The newest PanAmbiophone, shown in Fig.9, weighs 10lb (5kg), and may be mounted on a stand or suspended. Approaching the “perfect omni,” the array may be positioned farther from sound sources than is conventional, beyond the critical radius, with results that seem more “present” than expected, obviating use of many spot microphones. Played on ordinary 5.1 home theater speakers, the results are ambient and tonally natural. Played using dual crosstalk-cancelled speaker pairs – PanAmbio as in Fig.2 – the measured results are “correct” localization in the horizontal plane. Played using PerAmbio 3D/2D speakers (see Appendix Fig.C), the results are subjectively highly lifelike, as described by auditioners at the AES 24th International Conference in Banff, Canada, June 2003 [21,30].

3.1. Directional head-shaped microphone array

The PanAmbiophone has evolved in prototype form over several generations, beginning with two sphere microphones [31] separated by an acoustical barrier, as shown in Fig.4 & 5. The original objectives [24] were:

  • Easy to use, HRTF-related main microphone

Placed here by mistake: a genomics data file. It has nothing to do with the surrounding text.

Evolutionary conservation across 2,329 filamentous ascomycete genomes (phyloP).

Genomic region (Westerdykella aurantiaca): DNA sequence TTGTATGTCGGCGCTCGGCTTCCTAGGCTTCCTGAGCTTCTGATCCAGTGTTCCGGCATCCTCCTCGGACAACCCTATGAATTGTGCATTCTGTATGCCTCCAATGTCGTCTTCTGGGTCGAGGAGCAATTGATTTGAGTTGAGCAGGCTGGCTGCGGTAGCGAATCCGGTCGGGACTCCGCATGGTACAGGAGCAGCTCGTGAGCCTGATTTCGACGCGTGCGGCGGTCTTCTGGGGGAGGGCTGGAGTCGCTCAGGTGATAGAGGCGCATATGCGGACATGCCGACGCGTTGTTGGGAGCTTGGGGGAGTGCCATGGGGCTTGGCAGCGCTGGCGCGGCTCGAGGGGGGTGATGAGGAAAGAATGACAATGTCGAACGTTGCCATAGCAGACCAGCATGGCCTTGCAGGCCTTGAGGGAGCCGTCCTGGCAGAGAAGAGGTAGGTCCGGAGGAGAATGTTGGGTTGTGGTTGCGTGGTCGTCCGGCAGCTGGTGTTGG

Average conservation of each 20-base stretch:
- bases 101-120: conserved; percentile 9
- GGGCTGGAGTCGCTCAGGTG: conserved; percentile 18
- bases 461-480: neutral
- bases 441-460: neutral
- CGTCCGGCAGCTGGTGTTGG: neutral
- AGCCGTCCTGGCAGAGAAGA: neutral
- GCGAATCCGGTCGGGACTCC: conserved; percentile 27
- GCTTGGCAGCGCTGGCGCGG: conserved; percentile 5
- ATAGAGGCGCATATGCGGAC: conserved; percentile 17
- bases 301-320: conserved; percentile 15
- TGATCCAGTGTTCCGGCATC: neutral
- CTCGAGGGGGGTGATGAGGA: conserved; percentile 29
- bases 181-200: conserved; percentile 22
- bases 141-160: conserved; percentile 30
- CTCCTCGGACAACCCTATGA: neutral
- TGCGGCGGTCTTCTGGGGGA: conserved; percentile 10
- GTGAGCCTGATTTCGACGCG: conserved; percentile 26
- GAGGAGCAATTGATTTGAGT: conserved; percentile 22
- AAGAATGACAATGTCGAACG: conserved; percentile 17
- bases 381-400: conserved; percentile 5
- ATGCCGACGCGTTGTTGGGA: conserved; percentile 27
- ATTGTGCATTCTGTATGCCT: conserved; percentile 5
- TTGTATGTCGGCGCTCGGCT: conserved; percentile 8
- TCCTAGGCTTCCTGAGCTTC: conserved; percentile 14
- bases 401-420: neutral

• “Perfect omni” resp. 5Hz~30kHz around 360°
  • Directly records 360° surround (horizontal 2D)
  • Independently controllable front & back stages
  • Stable images around 360°; accurate localization
  • Lifelike tonality
  • Compatible with ITU 5.1 (center silent)
  • Basis for direct recording of 3D “full sphere”
  • Optional 3D ambience by convolution

Subjective testing [24] contrasted recordings played both on ITU 5.1 layouts and over dual stereo dipoles (PanAmbio 4.0) using crosstalk cancellation by DSP, illustrated in Fig.2. In PanAmbio, antiphonal sources, audience sounds, and reflections were heard imaging within ±5° except in the human “cone of confusion.”

Fig.2 illustrates Panor-Ambiophonic (“PanAmbio”) layout using two closely-spaced speaker pairs
for 360° horizontal (2D) surround reproduction for home theater music and movies.

The original design simulated four quasi-cardioid microphones, limited by the cutoff frequency of an acoustical barrier, as in Fig.3. Unlike real cardioid microphones, or the approach by Bruck combining omni and bi-directional elements, the frequency response using four omnis was flat to below 20Hz, along with excellent high frequency polar response around 360°.

Fig.3 – Model of the original PanAmbiophone – four ideal cardioids tangent to a head-shaped baffle.

Each pair of microphones was head-spaced at the surface of an acoustically rigid sphere. Simultaneous recordings were made for comparison using OCT [22] for 5.1 reproduction and Ambisonics for a total of 12 microphones, shown (with barrier removed) in Fig.5.